Haemophilus influenzae genome evolution during persistence in the human airways in chronic obstructive pulmonary disease
JournalProceedings of the National Academy of Sciences of the United States of America
PublisherNational Academy of Sciences
MetadataShow full item record
AbstractNontypeable Haemophilus influenzae (NTHi) exclusively colonize and infect humans and are critical to the pathogenesis of chronic obstructive pulmonary disease (COPD). In vitro and animal models do not accurately capture the complex environments encountered by NTHi during human infection. We conducted whole-genome sequencing of 269 longitudinally collected cleared and persistent NTHi from a 15-y prospective study of adults with COPD. Genome sequences were used to elucidate the phylogeny of NTHi isolates, identify genomic changes that occur with persistence in the human airways, and evaluate the effect of selective pressure on 12 candidate vaccine antigens. Strains persisted in individuals with COPD for as long as 1,422 d. Slipped-strand mispairing, mediated by changes in simple sequence repeats in multiple genes during persistence, regulates expression of critical virulence functions, including adherence, nutrient uptake, and modification of surface molecules, and is a major mechanism for survival in the hostile environment of the human airways. A subset of strains underwent a large 400-kb inversion during persistence. NTHi does not undergo significant gene gain or loss during persistence, in contrast to other persistent respiratory tract pathogens. Amino acid sequence changes occurred in 8 of 12 candidate vaccine antigens during persistence, an observation with important implications for vaccine development. These results indicate that NTHi alters its genome during persistence by regulation of critical virulence functions primarily by slipped-strand mispairing, advancing our understanding of how a bacterial pathogen that plays a critical role in COPD adapts to survival in the human respiratory tract. Copyright 2018 National Academy of Sciences. All Rights Reserved.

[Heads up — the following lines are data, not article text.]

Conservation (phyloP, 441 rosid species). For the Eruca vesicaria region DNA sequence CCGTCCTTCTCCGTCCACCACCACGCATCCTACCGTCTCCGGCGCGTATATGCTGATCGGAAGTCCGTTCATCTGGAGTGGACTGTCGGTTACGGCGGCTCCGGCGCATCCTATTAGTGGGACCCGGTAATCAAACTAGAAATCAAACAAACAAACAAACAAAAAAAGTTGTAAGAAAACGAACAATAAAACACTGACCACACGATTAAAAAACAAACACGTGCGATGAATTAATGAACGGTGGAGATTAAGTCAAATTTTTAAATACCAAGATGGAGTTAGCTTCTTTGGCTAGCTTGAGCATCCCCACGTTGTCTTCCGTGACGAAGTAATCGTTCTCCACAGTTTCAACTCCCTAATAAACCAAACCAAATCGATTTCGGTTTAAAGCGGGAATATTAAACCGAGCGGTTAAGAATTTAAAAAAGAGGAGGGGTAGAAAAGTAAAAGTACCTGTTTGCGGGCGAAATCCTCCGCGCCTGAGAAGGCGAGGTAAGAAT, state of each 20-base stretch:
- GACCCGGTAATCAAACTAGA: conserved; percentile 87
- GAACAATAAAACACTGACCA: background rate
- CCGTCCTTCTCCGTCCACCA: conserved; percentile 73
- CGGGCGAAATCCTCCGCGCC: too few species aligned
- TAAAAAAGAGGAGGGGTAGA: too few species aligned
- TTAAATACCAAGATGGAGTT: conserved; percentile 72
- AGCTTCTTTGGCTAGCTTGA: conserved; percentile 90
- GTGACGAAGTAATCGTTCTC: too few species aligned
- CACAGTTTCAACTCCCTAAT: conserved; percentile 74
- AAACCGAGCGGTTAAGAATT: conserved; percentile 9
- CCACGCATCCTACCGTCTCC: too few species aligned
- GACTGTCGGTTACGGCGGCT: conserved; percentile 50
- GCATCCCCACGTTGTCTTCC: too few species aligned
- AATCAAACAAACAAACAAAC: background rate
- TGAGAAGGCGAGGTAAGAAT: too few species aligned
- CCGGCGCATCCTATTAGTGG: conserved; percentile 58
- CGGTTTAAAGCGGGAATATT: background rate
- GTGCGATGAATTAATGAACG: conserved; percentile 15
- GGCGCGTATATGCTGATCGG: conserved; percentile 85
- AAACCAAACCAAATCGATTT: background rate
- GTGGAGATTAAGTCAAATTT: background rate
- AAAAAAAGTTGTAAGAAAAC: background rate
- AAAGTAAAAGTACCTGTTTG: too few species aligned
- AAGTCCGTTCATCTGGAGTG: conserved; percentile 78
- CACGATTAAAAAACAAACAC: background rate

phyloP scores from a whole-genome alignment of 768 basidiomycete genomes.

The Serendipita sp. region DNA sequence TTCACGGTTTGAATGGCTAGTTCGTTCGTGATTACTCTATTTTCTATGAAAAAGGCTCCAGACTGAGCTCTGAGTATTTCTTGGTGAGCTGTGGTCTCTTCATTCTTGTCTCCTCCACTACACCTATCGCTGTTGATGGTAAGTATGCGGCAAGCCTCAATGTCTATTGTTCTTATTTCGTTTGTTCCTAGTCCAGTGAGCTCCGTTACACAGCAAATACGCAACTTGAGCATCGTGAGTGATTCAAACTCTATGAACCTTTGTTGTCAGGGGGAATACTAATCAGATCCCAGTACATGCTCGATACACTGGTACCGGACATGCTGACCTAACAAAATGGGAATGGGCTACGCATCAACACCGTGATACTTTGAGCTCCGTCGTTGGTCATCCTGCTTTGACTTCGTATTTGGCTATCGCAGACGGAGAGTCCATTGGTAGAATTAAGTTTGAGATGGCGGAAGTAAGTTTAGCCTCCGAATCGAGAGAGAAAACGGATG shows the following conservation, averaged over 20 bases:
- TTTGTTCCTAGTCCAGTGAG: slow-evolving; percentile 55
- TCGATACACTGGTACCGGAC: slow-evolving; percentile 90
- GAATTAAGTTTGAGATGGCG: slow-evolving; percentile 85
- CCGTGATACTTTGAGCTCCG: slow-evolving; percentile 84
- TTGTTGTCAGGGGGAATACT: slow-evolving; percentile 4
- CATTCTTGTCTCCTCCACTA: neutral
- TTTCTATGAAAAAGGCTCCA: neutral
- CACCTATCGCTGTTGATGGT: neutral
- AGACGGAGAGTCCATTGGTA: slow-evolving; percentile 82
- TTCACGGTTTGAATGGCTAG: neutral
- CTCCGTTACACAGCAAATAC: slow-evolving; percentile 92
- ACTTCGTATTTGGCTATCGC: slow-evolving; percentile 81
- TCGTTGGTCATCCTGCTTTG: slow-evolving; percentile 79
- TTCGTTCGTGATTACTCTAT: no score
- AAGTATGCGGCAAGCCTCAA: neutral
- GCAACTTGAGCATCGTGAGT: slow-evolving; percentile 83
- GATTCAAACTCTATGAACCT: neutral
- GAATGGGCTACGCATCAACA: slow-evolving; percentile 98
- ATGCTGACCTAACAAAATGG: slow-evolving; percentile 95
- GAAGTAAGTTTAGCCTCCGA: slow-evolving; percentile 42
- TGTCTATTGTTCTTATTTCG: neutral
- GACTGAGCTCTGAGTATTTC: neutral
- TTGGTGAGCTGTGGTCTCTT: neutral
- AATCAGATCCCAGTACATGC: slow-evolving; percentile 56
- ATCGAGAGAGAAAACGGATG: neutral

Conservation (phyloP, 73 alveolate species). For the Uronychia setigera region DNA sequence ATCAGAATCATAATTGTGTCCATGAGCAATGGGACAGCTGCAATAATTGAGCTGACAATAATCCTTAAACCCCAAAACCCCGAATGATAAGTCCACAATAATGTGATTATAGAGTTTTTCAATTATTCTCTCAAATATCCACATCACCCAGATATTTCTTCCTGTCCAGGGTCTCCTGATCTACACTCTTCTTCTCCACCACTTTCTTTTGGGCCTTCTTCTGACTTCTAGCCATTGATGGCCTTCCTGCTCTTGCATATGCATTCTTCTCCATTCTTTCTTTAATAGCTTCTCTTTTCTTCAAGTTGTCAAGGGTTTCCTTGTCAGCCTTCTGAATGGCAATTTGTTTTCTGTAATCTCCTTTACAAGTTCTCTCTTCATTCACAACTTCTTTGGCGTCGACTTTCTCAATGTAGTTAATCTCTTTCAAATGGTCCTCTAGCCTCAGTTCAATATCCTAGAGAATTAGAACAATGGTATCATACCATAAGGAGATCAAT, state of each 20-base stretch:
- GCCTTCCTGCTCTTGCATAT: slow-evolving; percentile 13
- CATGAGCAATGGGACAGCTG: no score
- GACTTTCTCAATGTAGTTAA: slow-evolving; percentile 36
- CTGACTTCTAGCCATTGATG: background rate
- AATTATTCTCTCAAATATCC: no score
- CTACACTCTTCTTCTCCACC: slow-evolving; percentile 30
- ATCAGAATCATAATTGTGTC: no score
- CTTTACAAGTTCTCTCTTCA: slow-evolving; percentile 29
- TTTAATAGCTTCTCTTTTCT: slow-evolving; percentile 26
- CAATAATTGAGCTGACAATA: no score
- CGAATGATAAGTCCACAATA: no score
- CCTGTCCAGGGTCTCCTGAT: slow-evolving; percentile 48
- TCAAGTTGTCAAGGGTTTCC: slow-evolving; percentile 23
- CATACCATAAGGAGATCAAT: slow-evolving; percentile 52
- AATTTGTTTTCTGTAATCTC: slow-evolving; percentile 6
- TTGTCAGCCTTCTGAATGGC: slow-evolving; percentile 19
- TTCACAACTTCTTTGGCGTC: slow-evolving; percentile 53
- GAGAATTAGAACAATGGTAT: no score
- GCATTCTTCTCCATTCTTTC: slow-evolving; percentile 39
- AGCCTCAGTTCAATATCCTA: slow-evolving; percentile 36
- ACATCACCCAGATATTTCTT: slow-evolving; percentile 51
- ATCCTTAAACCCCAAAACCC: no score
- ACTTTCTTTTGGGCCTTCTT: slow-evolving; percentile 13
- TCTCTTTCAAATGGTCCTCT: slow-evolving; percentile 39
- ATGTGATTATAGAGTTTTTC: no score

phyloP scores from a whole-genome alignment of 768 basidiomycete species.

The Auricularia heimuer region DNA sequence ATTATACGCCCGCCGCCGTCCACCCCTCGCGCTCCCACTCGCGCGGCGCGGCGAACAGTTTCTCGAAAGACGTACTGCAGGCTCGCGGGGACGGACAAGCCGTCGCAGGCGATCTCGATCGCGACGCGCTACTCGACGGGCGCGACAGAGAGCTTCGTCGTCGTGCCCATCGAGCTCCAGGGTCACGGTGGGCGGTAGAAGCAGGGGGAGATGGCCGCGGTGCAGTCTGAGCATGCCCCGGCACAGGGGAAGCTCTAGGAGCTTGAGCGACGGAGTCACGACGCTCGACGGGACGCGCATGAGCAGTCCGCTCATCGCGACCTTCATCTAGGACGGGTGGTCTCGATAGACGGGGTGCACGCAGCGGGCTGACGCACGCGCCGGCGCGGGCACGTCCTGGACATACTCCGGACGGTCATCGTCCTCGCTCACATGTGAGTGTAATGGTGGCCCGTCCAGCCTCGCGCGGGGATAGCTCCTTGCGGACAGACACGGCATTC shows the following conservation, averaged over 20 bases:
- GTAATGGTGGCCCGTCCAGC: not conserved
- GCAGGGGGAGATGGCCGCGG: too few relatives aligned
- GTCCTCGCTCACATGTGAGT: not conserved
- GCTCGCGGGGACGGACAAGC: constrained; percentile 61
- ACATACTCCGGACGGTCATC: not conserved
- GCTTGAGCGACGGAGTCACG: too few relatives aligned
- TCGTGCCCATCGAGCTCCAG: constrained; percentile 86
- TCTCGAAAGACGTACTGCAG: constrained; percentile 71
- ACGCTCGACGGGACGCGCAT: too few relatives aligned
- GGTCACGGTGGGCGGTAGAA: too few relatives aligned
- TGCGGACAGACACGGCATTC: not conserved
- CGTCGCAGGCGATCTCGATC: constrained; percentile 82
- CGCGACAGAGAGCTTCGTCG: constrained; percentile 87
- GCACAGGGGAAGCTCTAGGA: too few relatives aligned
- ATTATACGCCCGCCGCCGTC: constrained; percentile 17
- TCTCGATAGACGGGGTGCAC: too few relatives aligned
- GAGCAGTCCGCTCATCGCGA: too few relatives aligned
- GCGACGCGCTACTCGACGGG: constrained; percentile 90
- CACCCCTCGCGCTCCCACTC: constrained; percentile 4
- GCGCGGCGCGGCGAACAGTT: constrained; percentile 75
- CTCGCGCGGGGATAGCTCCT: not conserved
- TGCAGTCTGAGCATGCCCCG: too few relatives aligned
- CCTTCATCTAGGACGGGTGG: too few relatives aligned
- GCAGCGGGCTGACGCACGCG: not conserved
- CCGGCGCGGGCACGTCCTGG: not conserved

SponsorsThis work was supported by National Institute of Allergy and Infectious Diseases of the National Institutes of Health Grant R01AI019641 (to T.F.M. and M.M.P.), the Department of Veterans Affairs (S.S. and T.F.M.), and National Center for Advancing Translational Sciences Award UL1TR001412 to the University at Buffalo.
KeywordCandidate vaccine antigens
Chronic obstructive pulmonary disease
Identifier to cite or link to this itemhttps://www.scopus.com/inward/record.uri?eid=2-s2.0-85044869488&doi=10.1073%2fpnas.1719654115&partnerID=40&md5=b1f3c945fc3ba95a1349a25a59e55923; http://hdl.handle.net/10713/9479
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